For many of us, of a certain age, the horror shows of the 1950s and 1960s are a primary element in our television understanding. Indeed, with programs like Creature Feature and Chiller Theater, no Saturday went by without seeing some form of spectacular (for a kid) horror. The range of movies broadcast on these programs went from campy features such as Creature from the Black Lagoon, to thought-provoking gems, such as the 1956 version of the Invasion of the Body Snatchers. Many were influenced by the horror-meister himself, H.P. Lovecraft.
One common element amongst this diverse range of films was that they were always told from one perspective, namely that of a white man. Naturally, there is nothing wrong with this perspective. However, we are a nation composed of a racially and gender diverse population, surely white men are not the only ones being terrorized by devils, witches, and aliens.
This brings me to HBO's new series Lovecraft Country. It flips the script on those horror shows of yesteryear by retelling the stories from the perspective of a Black man and woman. As a result, there is a lot more than horror that the writers can draw on to entertain the viewer. Indeed, not only do our hero and heroine need to escape the clutches of heart-eating ghouls, as they have always done, but must also deal with the fact that they are doing it at a time in America's history were discrimination against Blacks was open, notorious, and legal. That's a new twist... I mean if you were Black in 1950s America and being chased by a zombie, would you run for help from the local white sheriff or figure your chances of survival are better just fighting the zombie yourself.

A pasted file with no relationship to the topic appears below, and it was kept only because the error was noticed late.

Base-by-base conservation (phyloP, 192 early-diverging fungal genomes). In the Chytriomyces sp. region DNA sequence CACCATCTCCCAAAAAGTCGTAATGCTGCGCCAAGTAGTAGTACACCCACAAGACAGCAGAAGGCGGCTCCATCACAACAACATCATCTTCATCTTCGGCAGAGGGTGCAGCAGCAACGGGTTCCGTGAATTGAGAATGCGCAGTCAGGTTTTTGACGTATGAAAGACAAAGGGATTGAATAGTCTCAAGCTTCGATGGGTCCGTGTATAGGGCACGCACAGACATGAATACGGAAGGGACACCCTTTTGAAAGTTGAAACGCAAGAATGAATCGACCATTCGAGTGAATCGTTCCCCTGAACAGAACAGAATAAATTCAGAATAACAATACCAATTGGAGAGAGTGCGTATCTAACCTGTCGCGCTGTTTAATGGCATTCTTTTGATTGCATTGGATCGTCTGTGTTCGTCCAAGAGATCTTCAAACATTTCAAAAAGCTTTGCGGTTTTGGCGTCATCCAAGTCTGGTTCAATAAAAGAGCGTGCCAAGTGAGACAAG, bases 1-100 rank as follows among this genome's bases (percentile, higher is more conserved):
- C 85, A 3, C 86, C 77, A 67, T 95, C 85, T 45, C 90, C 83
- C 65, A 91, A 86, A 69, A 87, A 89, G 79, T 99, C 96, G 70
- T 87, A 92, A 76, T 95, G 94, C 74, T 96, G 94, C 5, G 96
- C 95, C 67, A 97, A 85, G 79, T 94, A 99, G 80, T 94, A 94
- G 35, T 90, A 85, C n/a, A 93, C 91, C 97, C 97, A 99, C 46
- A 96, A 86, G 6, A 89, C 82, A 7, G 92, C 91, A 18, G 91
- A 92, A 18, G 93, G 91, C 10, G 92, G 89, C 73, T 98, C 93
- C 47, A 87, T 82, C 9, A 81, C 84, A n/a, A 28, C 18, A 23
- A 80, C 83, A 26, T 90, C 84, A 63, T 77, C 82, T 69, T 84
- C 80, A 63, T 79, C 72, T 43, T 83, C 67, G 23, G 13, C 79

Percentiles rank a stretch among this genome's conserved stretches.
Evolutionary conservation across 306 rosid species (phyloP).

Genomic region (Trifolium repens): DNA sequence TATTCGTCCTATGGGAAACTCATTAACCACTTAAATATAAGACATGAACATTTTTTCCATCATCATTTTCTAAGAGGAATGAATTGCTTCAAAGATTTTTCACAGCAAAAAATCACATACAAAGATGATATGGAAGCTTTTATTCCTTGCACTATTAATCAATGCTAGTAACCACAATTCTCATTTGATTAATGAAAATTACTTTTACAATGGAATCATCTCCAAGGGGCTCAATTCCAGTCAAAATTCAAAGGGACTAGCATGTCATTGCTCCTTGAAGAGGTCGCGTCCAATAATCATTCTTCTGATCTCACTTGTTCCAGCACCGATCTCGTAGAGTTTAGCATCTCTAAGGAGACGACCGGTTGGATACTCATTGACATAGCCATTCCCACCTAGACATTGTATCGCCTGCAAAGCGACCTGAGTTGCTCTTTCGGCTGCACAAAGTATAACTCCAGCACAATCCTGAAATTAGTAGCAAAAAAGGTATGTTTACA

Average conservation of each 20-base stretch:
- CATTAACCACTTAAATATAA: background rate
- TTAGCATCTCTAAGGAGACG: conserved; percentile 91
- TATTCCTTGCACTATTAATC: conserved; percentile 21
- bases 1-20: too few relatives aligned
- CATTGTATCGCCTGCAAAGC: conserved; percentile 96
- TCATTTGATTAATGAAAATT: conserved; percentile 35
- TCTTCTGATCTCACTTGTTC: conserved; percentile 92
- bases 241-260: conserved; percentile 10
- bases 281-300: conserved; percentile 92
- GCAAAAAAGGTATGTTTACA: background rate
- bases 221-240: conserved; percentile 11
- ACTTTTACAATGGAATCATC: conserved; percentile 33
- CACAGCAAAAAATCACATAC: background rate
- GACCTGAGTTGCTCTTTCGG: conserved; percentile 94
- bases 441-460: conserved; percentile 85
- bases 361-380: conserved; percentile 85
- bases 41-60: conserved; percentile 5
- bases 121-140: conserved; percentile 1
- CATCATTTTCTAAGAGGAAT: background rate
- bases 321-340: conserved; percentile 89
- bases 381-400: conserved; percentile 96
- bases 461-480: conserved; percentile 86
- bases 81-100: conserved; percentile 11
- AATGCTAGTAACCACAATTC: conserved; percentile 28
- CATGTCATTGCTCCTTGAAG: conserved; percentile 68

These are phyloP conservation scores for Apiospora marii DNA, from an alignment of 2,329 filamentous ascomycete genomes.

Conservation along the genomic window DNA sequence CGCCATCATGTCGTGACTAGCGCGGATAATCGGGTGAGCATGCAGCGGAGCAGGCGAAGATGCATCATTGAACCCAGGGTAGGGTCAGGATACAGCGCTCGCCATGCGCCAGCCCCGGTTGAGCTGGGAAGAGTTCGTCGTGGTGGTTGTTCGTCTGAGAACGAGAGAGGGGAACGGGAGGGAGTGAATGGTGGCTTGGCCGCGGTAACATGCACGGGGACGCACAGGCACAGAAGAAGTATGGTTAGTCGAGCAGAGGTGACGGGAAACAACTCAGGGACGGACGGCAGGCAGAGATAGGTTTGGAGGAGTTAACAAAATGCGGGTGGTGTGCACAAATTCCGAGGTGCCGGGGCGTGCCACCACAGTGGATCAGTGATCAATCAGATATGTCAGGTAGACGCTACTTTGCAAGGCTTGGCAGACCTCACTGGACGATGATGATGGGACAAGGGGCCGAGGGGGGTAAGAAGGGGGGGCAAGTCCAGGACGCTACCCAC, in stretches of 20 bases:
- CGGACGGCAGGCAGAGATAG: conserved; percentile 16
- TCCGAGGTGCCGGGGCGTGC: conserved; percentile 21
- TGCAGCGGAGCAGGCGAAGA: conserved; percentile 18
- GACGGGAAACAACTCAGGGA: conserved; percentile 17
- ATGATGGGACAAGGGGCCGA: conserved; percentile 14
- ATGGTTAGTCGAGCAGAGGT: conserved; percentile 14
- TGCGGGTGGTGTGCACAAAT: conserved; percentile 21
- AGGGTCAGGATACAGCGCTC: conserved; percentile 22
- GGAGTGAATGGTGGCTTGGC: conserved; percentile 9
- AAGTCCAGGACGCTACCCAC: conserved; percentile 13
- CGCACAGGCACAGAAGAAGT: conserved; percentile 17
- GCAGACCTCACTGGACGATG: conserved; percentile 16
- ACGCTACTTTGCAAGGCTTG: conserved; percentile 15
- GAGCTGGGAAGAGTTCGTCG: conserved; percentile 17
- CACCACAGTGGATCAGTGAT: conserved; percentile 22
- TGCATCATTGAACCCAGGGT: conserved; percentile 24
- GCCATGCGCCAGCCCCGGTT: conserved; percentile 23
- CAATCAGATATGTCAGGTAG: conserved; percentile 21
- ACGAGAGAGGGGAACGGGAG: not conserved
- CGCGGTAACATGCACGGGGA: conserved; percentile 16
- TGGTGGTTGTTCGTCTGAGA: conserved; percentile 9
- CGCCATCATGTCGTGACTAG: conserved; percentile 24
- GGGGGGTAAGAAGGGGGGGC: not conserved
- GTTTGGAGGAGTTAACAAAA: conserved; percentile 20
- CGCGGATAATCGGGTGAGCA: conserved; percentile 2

Story-wise, there is no need to explain the details... its a horror show. However, there is a back story. The show centers around Atticus Freeman (Jonathan Majors) who has recently returned from fighting in the Korean War. After learning that his father, Montrose (Michael K. Williams), has disappeared, Atticus decides to go find him with the help of his uncle, George Freeman (Courtney B. Vance), and a childhood friend, Letitia (Jurnee Smollett-Bell). This leads to a series of adventures of both the normal human and fantastical monster type.
Stylistically, the show so far has been a potpourri of nods to the horror shows of the past, sprinkled liberally with Lovecraftian influences. This is enhanced by the fact that Atticus and his uncle are both science fiction and horror fans, and actively mention different characters and creatures. Indeed, the first several episodes (and the show's name) focus on Lovecraft's tendency to base his stories on his home state of Massachusetts. Moreover, not sure whether the writers intended this or not, but the racial element of the stories also gives a nod to Lovecraft's rather dim view of Blacks as a people.
So far, the show has been great fun and, interestingly, quite eye-opening.
What do you think?
Written by lao.san on Sep 12, 2020